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A seismic station is considered to be a permanent installation of a seismic sensor and possibly a seismic recorder. Seismic stations can also be temporary but then there is usually no permanent physical installation.
There are several considerations to make to make when installing a seismic station:
The main goal is to make a sensor installation which is as insensitive to ambient noise sources (human and environmental) as possible, so that the sensitivity for earthquake generated signals is high. In other words, the station should be as far away from oceans and humans as possible. This goal conflicts with practical considerations like access and costs, so a compromise must always be made. The most critical aspect of the seismic station is the sensor installation. Ideally the sensor should be installed on hard rock with some housing around to shield it from wind and temperature variations. Broadband sensors are the most difficult and costly to install.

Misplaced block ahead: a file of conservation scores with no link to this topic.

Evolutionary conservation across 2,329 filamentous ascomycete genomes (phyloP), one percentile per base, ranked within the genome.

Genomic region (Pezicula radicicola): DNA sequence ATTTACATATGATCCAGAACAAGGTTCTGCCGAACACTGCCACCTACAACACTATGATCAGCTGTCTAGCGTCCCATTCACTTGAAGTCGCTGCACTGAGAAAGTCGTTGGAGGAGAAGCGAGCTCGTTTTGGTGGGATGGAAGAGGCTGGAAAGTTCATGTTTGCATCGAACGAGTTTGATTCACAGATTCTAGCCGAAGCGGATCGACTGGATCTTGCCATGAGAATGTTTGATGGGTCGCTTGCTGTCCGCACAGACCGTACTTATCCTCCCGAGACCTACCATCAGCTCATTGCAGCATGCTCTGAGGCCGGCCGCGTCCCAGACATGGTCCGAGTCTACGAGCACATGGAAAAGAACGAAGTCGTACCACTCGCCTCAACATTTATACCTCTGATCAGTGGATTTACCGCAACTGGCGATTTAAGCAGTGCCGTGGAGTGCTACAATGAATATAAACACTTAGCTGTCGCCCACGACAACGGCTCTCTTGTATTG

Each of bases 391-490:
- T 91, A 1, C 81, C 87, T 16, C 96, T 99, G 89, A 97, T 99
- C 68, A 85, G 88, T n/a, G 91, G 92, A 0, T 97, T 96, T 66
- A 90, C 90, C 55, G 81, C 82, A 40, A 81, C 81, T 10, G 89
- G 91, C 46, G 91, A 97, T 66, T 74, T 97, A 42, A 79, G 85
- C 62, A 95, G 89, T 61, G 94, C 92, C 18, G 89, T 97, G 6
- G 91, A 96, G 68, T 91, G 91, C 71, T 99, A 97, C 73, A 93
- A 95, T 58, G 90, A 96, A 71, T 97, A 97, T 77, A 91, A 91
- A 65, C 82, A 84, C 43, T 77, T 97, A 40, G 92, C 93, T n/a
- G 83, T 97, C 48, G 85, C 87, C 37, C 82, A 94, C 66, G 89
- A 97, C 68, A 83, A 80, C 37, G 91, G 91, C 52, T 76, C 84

Stations need power and putting up a good power system is very important. Most permanent station use power from the public grid. However both solar panels and wind generators are also used. In all cases, some suitable type of battery is used to assure uninterrupted power supply.
Nearly all permanent and many temporary seismic stations use communication to a central facility and the station is considered to be part of a seismic network. Earlier, only physical lines were used while today communication by satellite and mobile networks are common. Choice of communication standard is an important decision. The most used public standards are SeedLink and EarthWorm.
The station can consist of only the sensor, digitizer and some transmission line with the recorder elsewhere, or the station can be complete with recorder and maybe a communication facility. Even without a local recorder, the digitizer must have some memory for buffering in order for the network to recover from communication breaks.
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Willmore PL (ed) (1979) Manual of seismological observatory practice, Report SE-20, World Data Center A for Solid Earth Geophysics, US Dep. of Commerce, NOAA. Boulder, Colorado
- Seismic Stations
- Chapter 7
in-adhesives, MKVS, Zühlke/© Zühlke